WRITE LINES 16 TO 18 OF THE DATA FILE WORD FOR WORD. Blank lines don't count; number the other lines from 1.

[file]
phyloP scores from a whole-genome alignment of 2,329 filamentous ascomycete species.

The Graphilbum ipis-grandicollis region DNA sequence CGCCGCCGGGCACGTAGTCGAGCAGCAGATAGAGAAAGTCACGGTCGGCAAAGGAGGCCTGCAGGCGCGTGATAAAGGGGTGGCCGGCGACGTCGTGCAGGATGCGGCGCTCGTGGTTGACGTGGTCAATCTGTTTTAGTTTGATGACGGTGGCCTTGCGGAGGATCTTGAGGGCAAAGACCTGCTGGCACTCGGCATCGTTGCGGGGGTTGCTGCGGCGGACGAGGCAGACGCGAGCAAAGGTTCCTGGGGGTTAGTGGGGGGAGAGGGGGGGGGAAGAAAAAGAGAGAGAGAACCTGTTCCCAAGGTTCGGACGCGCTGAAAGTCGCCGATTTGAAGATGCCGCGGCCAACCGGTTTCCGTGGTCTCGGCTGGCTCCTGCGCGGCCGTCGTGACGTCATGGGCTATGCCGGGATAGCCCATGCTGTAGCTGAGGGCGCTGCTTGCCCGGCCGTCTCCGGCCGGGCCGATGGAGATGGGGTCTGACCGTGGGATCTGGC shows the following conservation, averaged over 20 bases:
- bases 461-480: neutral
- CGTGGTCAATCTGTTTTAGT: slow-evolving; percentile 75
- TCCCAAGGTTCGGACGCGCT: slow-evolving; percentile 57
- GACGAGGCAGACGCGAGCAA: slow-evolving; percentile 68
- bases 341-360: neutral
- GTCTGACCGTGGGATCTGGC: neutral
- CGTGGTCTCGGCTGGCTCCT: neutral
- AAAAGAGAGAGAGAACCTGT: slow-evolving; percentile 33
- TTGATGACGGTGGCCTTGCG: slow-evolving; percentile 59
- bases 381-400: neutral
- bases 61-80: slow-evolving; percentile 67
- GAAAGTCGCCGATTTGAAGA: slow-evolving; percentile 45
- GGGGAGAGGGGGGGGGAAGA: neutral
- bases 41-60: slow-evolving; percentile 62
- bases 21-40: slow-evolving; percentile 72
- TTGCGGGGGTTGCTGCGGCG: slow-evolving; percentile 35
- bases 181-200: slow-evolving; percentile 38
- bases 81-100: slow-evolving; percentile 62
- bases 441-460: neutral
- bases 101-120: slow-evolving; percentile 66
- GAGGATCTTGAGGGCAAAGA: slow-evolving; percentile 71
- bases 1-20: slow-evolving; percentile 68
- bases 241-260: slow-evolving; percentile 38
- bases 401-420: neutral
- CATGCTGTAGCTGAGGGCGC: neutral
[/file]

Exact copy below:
- bases 41-60: slow-evolving; percentile 62
- bases 21-40: slow-evolving; percentile 72
- TTGCGGGGGTTGCTGCGGCG: slow-evolving; percentile 35